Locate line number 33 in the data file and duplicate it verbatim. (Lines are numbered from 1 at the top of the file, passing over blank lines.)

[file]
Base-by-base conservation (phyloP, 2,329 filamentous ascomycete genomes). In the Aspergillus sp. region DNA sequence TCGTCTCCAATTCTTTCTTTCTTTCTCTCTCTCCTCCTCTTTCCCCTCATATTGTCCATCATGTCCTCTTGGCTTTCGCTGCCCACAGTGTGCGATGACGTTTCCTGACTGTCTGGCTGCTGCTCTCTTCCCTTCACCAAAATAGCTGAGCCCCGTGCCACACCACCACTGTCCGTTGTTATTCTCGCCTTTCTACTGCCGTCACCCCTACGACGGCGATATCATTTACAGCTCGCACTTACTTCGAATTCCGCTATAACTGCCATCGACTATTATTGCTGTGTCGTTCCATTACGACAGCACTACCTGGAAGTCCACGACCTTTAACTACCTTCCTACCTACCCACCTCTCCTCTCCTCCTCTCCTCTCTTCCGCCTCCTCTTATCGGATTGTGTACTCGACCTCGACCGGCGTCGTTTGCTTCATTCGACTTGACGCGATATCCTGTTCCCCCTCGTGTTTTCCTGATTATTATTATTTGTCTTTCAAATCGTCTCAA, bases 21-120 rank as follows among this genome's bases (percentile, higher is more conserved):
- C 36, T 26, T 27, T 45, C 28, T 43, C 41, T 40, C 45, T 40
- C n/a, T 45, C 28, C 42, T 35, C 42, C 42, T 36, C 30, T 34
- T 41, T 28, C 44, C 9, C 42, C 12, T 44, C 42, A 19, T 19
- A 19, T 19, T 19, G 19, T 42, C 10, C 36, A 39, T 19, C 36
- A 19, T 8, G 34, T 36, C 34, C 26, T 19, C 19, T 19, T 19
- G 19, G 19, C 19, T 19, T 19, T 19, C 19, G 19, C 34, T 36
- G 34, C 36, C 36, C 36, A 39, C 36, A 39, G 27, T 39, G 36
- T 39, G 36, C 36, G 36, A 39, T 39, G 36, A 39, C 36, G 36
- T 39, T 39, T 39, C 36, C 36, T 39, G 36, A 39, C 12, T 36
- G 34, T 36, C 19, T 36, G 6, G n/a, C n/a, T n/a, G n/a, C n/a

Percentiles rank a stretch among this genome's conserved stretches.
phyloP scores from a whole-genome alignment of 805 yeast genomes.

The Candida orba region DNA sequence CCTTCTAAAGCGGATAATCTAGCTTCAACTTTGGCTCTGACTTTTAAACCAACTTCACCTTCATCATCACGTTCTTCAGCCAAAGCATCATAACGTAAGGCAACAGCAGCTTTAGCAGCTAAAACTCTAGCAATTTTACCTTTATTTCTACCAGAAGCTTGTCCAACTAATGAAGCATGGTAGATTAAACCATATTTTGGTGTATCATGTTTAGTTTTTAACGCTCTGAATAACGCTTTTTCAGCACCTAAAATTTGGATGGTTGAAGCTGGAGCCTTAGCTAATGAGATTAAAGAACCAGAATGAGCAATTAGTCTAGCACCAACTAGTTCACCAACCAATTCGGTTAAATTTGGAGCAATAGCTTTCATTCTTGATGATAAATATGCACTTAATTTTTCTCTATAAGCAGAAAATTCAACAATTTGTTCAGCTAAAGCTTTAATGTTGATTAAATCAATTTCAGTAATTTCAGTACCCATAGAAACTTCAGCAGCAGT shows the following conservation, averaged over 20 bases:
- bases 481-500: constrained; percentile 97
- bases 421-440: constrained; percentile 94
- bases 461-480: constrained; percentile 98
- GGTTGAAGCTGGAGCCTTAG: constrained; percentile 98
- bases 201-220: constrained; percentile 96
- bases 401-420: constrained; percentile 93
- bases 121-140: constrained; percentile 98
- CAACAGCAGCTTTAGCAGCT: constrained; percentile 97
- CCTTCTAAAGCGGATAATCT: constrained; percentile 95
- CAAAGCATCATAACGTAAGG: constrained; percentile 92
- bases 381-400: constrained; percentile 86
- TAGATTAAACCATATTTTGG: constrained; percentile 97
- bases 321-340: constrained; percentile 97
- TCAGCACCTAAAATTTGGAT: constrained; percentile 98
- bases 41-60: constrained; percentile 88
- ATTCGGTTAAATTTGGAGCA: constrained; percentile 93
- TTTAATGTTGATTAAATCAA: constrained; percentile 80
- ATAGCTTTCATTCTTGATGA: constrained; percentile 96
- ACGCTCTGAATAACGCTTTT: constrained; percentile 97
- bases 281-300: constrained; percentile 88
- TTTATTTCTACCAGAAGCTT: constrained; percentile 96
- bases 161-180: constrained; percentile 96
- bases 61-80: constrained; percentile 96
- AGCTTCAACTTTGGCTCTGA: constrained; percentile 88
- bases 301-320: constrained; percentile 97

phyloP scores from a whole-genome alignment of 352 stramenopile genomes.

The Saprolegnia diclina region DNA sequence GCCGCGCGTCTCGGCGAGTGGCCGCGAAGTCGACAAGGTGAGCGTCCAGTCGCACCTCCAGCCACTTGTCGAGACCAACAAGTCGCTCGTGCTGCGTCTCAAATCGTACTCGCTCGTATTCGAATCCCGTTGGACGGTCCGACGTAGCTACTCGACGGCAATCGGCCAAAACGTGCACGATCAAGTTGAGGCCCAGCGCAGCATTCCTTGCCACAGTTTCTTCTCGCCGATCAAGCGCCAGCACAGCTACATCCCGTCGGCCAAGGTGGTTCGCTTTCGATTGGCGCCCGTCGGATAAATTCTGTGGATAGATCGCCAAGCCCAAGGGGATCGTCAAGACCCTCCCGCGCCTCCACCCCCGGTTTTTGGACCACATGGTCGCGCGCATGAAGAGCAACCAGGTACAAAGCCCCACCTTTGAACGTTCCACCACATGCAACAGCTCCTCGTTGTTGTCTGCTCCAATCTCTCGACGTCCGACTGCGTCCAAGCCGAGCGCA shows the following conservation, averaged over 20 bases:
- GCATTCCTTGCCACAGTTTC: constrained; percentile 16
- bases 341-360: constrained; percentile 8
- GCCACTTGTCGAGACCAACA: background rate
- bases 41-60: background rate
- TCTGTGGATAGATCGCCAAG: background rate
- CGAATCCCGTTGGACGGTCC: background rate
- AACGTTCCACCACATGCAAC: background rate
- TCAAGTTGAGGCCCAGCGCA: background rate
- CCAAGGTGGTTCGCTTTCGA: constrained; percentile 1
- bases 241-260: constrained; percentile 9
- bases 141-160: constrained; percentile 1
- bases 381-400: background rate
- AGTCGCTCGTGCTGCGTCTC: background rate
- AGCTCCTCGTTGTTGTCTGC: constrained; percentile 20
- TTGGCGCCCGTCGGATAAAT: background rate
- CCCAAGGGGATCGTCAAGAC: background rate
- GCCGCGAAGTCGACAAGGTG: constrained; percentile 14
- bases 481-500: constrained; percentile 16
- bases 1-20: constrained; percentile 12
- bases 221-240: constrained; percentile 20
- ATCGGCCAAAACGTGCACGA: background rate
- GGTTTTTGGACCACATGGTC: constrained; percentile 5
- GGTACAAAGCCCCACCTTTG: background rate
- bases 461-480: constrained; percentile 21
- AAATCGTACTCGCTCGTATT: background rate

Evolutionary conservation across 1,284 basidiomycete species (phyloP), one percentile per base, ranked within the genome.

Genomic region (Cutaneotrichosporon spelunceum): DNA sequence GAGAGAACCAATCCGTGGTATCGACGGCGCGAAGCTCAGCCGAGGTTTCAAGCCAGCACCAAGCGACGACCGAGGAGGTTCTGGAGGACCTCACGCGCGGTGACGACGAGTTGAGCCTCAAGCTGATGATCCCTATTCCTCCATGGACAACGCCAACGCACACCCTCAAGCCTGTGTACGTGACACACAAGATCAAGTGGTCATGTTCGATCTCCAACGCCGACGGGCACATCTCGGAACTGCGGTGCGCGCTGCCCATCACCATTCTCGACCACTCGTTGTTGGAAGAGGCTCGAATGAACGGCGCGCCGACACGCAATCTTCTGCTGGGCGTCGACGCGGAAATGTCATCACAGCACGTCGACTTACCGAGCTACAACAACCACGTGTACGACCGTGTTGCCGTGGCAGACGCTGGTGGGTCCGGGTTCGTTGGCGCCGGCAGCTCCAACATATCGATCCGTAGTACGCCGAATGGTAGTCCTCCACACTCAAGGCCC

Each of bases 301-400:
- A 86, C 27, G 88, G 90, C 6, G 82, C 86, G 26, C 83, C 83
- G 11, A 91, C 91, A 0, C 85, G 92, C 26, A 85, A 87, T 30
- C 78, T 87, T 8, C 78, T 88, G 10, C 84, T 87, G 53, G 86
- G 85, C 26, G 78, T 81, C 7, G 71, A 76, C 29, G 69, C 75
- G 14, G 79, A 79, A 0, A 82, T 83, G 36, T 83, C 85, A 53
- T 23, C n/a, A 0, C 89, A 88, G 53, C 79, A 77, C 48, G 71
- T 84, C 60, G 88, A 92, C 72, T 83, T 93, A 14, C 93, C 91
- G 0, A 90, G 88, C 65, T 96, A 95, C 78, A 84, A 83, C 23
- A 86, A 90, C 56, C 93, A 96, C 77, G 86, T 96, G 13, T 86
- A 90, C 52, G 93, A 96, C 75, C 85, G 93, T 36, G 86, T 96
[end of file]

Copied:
- ACGCTCTGAATAACGCTTTT: constrained; percentile 97